my prospects once enlivened by ed his exisience. He first how- l bope; but all is past." Here Adever, enjoined Mortimer, who clrosa paused and wept. She with a son's affection waited on recalled to her mind her sad des. liini in his last momenis, to relur tiny, and felt no comfort but from 10 England, and we vour to for the liope that Mortimer still chergel Adelrosa. He desto mined to fished her !!!C:vory, and was condevoie a year io the scaich of her siant to her idea, though the reand if bis enquiries proved fruit-alily was lost io bin forever. She less, to return at the end of that continued wrapt in mourpful revpe: iod to his native country. He crie till she was summoned to executed his design, and failing vespers. Wien she returned to in his search, went back 10 Eng. her cull, she tried to sleep, but an land. In the mean time Adelrosa unusual gloom opprest her, a had taken the veil, and even the il painful presentiment of she kuew consciousness of doing her duty i not what misfortune. Morning coulii bot save lier from the hor-cams, and she repaired with the

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nuns to the chapel. Before the abroad, with his wife, ostensibly for ceremony began, while the spec the purpose of recovering his health, tators were beginning to assemble but really with the feint, & scarcely near the altar, the choral song was to himself confest hope, of meeting raised. Adelrosa's voice, marked by accident with his Adelrosa. by mild get sweet sadness, was, higher than the rest, and she was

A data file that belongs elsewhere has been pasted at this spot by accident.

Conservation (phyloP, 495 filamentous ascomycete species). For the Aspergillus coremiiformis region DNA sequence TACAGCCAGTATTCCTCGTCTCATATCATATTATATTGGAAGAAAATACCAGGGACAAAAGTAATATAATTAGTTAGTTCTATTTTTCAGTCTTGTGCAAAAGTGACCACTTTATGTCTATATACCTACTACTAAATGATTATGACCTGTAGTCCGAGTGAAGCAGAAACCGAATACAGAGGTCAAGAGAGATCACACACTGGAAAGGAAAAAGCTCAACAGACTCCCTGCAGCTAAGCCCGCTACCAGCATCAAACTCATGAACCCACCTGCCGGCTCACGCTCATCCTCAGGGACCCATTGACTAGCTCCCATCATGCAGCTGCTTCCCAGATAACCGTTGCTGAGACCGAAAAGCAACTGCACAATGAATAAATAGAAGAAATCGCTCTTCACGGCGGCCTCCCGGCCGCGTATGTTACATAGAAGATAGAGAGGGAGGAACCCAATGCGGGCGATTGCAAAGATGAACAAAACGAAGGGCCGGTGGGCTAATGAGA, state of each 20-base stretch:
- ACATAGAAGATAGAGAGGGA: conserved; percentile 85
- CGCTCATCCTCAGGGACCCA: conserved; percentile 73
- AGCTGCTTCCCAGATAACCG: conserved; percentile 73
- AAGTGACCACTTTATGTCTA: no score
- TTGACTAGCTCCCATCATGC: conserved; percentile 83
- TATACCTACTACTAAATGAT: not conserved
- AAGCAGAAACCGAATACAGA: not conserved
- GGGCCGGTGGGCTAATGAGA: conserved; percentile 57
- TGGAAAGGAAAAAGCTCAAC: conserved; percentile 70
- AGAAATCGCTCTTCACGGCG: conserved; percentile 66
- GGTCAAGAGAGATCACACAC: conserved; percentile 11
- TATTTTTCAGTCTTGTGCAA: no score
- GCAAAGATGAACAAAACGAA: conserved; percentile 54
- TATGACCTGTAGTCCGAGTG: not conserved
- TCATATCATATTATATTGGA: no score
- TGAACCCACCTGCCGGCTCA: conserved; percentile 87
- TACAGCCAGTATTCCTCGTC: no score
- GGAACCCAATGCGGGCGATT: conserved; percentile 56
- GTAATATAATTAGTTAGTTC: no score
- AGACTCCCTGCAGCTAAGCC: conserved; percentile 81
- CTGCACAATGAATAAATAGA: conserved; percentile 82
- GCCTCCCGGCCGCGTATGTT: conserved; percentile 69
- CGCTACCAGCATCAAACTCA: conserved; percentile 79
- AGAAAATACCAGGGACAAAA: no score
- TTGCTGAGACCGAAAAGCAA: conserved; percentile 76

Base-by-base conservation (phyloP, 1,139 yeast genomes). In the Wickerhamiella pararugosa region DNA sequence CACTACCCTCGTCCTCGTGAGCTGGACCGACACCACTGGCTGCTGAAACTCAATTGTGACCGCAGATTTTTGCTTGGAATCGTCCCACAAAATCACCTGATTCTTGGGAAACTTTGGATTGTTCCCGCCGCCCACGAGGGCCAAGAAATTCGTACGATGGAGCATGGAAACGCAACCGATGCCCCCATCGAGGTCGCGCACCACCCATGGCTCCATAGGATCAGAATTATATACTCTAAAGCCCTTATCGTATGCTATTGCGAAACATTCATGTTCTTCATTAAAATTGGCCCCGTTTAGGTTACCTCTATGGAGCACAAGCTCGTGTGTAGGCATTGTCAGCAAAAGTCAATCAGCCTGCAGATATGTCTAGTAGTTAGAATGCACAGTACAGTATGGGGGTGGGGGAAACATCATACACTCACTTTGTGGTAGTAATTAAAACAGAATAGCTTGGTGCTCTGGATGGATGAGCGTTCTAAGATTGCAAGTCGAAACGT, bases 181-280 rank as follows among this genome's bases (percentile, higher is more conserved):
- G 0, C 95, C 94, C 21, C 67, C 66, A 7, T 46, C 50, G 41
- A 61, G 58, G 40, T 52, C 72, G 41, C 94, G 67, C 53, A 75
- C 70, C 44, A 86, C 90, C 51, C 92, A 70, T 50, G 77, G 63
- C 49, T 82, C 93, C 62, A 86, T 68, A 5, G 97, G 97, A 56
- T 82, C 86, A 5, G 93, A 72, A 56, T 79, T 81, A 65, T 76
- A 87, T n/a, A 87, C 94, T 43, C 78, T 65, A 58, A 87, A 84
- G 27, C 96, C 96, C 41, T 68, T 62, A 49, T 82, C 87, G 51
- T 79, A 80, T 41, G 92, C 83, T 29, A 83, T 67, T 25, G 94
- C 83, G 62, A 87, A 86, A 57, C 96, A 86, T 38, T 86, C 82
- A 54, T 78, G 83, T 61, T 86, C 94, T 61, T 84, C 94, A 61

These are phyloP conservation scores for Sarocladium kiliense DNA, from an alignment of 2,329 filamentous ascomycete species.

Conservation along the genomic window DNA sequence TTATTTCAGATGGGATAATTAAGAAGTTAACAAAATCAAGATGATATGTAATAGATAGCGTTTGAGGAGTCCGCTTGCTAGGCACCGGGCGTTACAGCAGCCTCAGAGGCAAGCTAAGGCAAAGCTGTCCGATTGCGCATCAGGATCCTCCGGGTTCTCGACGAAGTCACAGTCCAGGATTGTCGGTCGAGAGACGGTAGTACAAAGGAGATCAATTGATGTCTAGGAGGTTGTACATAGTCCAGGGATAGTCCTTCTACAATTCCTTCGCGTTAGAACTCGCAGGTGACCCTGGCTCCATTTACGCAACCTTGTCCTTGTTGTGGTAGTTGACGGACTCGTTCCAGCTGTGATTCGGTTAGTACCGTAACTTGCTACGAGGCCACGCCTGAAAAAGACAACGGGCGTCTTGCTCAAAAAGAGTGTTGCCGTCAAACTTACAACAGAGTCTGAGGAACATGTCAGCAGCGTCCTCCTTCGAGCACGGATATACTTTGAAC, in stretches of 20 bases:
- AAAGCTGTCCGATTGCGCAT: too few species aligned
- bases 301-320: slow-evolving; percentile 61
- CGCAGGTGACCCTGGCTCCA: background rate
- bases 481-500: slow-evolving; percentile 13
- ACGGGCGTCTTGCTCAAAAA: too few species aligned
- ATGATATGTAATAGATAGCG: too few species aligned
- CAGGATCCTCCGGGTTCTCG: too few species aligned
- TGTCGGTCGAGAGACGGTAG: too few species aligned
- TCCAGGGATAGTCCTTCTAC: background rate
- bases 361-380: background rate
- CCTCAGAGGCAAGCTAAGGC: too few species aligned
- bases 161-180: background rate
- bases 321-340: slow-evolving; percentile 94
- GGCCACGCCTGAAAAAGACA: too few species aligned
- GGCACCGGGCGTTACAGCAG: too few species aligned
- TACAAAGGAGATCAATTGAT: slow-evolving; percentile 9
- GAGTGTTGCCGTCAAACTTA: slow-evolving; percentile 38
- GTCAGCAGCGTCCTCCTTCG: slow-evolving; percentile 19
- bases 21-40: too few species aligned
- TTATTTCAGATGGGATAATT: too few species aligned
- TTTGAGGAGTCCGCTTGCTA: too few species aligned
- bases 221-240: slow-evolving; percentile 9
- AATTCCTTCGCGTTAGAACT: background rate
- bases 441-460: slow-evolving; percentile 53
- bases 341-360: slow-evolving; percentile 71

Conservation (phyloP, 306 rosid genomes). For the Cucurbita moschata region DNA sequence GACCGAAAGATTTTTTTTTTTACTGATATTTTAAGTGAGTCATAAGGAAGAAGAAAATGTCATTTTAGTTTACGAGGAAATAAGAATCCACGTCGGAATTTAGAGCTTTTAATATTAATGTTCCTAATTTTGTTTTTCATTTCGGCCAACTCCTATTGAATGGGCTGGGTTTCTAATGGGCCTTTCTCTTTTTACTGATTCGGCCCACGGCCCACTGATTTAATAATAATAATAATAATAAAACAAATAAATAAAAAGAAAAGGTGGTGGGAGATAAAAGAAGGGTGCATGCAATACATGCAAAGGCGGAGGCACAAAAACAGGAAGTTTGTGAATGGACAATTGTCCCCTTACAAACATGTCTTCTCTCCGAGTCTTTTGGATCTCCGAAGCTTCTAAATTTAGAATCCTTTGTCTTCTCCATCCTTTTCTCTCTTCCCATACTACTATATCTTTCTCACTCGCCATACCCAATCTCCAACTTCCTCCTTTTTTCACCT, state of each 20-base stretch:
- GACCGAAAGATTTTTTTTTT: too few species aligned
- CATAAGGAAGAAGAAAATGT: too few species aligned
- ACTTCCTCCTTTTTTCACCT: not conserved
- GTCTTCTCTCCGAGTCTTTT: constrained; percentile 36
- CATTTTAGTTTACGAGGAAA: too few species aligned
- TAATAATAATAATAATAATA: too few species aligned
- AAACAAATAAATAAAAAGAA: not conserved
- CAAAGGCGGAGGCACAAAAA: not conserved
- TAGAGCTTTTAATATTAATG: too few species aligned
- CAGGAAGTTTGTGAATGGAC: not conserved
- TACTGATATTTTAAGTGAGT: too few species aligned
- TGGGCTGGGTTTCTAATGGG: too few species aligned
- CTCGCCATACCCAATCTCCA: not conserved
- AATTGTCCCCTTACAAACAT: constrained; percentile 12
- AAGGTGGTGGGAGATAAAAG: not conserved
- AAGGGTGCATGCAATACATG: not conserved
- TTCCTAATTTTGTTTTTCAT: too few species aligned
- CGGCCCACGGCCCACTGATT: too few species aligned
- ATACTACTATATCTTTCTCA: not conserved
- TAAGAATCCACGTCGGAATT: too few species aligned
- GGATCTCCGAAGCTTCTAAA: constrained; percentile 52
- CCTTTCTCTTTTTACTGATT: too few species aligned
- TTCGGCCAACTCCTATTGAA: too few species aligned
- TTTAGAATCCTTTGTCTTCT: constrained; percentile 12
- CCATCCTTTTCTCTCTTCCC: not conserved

Thus perished, by an untimely prolonging a note of peculiar bar

fate, Adelrosa di Valmonte, the mon, when a loud groan drew her

sacrifice of enthusiasm, and Morattention to the strangers who

timer Bentinbk, thd unfortunate were in the chapel. She uttered

but criminal yictim of romantic af

fection. a loud shriek, and fell fainting into the arms of her companions. They carried her from the con

THE HINT_No. XVII. fined gallery where she then was to the open part of the chapel,

The following letter having been and Mortimer, for it was indeed

sent to us by one of that class, he who had uttered the groan at

which, on account of the number, the sound of Adelrosa's voice, and

at least, is so truly respectable, we whose appearance had caused her have thought proper to give it a swoon, rushed from the place passport to the public eye, in this where he was standing, and in the

day's Hint. We shall not bow demost frantic terms implored her ny the justness of the writers' reto awake. She opened her eyes,

marks, nor do we pledge ourselves

to faintly uttered, “Farewell! Since sentiments ; but after a diligent you are constant I die content ! investigation of the subject, shall Farewell !" then sank into his declare our opinion in the next arms and expired. “ Ah no my

succeeding number. love," exclaimed the distracted. Varium et mutabile femper, Mortimer, “I am not constant !" Femina,

-VIR. He said no more, but rushing

Woman is a capricious being, ever wildly from the chapel, flew to

changing :

Woman is like a weather-cock in a gale his lodning, and firing one of his

of wind. traveling pistols at his head, sunk

LINKUM FIDELIUS. lifeless on the ground.

Mr. IlInTER, He had married on his return I belong to that class of men to England an amiable & beautiful who are frequently aspersed, and woman, whom he esteemed, though courted, ridiculed and carressed, I he stili in secret loved nonc but mcan old bachelors. We have a Adelrosa. Her idea perpetually high regard for the fair sex in genhaunted him, and he had come eral, but forbcar to point out in.

and turning them on Mortimer

, to give unlimited support to his

E.

stances of particular excellence. | feelings slumbered ; love dared not Such instances I formerly, believed approach the warmth of her ldo to exist, as you will perceive in the boratory and I left with a quiet and sequel of my observations, and cured heart the first object of ils therefore I hope none of those un fandness. mated ladies denominated old maids, will censure us for celiba

The next who engaged my af cy, when they hear the causes fection was beautiful and vivacious, which bave produced its

imparting gaiety andlustre where